By The Canadian Press on December 22, 2023.
OTTAWA – A federal inquiry into foreign interference has asked to delay its first report by about two months in order to allow sufficient time for a public process and hearings on the issues.
Commissioner Marie-Josée Hogue says in a press release today the requested postponement until May 3 is aimed at giving “meaning and purpose” to preliminary hearings, and to allow more time to maximize transparency.
She adds that ensuring classified information is put into a form that can be released to the public is a long and complicated process.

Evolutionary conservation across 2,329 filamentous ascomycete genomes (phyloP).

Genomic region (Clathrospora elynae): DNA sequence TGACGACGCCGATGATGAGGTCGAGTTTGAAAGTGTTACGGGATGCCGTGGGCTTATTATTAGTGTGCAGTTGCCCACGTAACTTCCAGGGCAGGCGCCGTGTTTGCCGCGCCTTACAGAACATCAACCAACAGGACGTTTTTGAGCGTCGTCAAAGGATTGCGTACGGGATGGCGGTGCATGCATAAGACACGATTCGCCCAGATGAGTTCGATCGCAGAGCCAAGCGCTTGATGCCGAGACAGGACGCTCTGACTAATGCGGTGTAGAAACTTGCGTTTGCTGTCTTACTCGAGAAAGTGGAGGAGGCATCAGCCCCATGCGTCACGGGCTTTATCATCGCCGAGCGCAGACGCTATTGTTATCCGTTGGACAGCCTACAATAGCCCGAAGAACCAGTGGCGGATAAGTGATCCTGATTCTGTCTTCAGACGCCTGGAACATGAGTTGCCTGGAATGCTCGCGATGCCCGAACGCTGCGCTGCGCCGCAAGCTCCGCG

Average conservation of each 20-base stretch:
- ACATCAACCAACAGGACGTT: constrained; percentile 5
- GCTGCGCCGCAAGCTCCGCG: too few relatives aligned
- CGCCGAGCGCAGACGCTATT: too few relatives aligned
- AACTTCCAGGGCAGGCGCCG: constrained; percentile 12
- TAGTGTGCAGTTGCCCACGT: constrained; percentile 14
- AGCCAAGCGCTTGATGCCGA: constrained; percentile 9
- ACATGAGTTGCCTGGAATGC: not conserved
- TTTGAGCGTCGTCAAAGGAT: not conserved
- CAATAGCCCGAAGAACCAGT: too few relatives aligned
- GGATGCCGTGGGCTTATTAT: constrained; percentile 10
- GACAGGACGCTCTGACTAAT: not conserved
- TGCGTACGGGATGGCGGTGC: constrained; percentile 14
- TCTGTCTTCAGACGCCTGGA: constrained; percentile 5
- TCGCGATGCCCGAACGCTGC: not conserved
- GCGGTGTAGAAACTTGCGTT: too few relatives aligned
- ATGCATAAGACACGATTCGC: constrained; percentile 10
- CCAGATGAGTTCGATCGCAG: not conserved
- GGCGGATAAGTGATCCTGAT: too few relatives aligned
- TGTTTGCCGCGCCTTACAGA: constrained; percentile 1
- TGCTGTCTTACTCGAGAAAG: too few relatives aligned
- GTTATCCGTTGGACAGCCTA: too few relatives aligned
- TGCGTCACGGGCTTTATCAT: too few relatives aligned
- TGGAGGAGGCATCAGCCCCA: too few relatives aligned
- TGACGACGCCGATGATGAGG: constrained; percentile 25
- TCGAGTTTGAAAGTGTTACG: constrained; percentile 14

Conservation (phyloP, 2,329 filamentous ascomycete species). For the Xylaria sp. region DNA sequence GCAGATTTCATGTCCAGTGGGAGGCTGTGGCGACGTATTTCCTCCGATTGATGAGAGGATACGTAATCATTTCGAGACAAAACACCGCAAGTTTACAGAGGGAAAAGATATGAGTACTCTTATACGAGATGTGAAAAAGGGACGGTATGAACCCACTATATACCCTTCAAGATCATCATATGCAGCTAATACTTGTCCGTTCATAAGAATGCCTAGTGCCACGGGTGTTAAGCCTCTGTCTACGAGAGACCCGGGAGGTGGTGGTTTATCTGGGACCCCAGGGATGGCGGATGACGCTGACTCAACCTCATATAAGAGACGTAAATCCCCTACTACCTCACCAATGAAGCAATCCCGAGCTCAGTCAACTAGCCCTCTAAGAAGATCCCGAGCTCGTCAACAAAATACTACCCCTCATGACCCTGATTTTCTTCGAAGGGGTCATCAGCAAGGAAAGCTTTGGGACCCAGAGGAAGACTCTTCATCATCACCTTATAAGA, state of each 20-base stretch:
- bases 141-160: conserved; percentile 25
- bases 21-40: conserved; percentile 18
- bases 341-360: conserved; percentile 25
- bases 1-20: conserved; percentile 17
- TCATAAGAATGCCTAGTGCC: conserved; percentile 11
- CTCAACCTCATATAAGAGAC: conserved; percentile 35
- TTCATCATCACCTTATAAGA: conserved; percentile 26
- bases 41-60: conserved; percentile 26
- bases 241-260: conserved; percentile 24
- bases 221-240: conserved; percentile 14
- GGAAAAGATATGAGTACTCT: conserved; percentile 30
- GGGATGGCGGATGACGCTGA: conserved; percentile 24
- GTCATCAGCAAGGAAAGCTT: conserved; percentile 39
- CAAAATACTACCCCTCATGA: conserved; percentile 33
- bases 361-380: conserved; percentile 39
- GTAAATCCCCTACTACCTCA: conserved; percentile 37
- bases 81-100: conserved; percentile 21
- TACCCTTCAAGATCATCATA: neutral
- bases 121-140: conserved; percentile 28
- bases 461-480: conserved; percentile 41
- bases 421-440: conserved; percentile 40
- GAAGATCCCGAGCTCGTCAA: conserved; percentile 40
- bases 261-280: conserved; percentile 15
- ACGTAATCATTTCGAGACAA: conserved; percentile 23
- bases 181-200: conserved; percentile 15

The commission will begin holding public hearings late next month, looking at attempted meddling by China, Russia and other foreign states, as well as non-state actors, in recent Canadian elections.
Earlier today the inquiry also dismissed a request from the Conservative party to reverse an earlier decision to deny it full standing in the factual phase of the proceedings.
That means the Conservative party won’t be able to cross-examine witnesses or access documents that aren’t exhibits made into evidence, though representatives will be able to attend hearings, access exhibits and make submissions.
This report by The Canadian Press was first published Dec. 22, 2023.